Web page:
Verse 17. Winter. As if fatigued with so many cares, nature now rests; this, however, is only to collect new force, again to be employed for the good of the world. But even this rest, which nature enjoys in winter, is a secret activity. A new creation is preparing in silence. The necessary dispositions are already making, that the desolate earth may again recover the children she has lost. The corn which is to serve us for food, already shoots. The fibres of plants, which are to adorn our fields and gardens, begin insensibly to open. O my beneficent Creator! Here I find fresh cause to adore thy wisdom and power. The repose which nature takes it as worthy to enter into the plan of thy wise providence, as the activity she shows in spring and summer. Thou hast wisely combined the several revolutions of the earth, thou hast equally divided its rest and labour. It is thy will that each day should vary the scenes of nature, in that way which is most proper for the perfection of the whole. Pardon, O God, my temerity, If I have been so stupid as to blame anything in the government of the world. I am more than ever convinced that all the plans of thy providence, though they may appear extraordinary to my weak reason, are replete with wisdom and goodness. Christopher Christian Sturm. 1750-1786.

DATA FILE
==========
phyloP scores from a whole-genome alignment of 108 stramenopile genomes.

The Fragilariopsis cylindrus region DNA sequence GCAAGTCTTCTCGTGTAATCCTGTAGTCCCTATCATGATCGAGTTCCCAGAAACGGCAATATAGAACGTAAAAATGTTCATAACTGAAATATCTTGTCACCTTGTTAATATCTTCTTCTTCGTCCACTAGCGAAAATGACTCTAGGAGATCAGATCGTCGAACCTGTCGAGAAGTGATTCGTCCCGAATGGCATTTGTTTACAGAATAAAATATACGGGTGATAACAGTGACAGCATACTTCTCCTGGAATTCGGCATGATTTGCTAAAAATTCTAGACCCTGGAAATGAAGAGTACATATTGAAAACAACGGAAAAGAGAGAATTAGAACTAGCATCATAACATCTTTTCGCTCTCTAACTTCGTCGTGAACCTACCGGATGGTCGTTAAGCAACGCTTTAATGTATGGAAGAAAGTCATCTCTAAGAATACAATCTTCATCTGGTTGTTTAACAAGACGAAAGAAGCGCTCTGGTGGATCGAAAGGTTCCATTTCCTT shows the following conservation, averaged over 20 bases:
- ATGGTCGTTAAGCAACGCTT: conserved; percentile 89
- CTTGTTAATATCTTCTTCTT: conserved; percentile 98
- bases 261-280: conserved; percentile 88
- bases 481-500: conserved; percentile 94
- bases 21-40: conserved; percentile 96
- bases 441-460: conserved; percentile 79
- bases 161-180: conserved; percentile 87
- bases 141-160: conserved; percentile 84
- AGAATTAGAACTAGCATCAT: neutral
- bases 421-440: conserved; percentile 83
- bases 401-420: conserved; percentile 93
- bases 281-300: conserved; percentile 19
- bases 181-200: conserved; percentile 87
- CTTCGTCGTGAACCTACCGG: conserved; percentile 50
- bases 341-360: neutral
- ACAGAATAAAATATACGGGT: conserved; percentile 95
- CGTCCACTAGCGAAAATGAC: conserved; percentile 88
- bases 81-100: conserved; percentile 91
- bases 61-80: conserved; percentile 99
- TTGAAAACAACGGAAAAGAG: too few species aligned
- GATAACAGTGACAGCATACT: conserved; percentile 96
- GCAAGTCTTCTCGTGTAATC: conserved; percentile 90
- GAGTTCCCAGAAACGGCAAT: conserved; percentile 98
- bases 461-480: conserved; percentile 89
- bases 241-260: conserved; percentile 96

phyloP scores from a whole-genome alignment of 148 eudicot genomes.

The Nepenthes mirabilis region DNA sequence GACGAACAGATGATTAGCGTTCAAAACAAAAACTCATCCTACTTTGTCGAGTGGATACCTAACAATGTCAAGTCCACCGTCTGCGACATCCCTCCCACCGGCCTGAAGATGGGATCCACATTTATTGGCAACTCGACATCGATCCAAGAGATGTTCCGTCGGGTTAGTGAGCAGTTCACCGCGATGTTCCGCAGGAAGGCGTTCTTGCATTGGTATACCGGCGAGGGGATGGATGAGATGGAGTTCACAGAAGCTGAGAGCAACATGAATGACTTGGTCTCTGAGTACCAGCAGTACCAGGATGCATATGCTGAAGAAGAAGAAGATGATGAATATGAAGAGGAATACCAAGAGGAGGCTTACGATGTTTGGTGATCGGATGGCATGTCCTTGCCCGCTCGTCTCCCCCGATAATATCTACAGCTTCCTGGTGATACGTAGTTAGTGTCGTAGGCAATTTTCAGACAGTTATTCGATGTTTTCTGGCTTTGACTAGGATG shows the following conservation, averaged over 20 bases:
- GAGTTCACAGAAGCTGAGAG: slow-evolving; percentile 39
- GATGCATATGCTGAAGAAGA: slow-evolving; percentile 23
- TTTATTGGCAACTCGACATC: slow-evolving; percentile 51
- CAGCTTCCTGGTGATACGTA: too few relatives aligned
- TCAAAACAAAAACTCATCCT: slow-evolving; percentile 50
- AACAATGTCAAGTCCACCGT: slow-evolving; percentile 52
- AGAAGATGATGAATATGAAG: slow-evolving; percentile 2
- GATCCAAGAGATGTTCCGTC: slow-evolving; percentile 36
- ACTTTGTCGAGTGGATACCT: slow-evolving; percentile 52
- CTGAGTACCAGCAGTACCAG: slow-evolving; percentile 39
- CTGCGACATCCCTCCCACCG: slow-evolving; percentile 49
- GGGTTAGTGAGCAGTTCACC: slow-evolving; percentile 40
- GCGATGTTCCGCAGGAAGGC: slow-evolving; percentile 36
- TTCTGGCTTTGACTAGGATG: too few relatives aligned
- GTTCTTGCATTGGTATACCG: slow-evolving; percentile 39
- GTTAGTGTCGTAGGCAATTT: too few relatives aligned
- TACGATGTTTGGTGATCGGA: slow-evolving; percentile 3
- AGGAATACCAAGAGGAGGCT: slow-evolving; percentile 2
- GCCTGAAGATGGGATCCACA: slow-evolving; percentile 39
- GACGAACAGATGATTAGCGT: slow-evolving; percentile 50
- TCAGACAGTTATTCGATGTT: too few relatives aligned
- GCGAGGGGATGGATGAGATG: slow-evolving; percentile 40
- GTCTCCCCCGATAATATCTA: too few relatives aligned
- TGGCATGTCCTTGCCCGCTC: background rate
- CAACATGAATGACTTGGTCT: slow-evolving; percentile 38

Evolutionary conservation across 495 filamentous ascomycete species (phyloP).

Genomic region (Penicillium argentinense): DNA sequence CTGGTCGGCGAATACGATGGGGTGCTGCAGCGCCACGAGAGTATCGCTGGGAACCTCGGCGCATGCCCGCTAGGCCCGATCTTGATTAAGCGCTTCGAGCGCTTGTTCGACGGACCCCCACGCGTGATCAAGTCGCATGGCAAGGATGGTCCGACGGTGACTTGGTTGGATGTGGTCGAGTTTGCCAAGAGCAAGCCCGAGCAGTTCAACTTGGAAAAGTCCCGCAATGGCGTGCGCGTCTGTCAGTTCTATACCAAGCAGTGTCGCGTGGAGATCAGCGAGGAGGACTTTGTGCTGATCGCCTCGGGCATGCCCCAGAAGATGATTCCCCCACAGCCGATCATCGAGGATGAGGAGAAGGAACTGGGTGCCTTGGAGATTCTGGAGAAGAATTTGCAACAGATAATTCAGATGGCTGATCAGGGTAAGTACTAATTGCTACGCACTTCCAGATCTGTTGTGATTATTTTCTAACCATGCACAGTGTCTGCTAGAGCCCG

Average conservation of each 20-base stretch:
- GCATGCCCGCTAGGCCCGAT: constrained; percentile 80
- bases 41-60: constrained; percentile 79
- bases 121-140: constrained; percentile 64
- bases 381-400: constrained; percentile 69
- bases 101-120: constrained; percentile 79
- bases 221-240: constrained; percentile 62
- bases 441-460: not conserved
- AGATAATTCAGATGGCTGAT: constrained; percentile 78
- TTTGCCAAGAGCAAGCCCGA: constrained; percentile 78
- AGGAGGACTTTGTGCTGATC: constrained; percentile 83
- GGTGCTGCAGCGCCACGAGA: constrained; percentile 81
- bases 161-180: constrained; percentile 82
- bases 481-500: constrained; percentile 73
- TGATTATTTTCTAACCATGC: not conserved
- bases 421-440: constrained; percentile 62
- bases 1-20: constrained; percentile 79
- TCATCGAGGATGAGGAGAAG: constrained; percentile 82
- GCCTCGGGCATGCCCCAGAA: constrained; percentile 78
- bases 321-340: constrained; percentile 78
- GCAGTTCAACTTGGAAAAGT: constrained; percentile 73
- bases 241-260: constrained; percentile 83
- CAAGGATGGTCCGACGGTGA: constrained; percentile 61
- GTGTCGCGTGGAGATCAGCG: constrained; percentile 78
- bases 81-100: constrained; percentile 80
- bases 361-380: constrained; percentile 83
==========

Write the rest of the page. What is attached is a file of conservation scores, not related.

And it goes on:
Verse 16-17.

  1. The God of grace is the God of nature: The day in
    thine, etc.
  2. The God of nature is the God of grace: the wisdom, the
    power, the faithfulness the same. See Psalm 19. G. R.

Copyright Statement
These files are public domain and are a derivative of an electronic edition that is available on the Christian Classics Ethereal Library Website.

Bibliography Information
Spurgeon, Charles H. "Commentary on Psalms 74:17". "C.H. Spurgeons's The Treasury of David". <>. 1865-1885.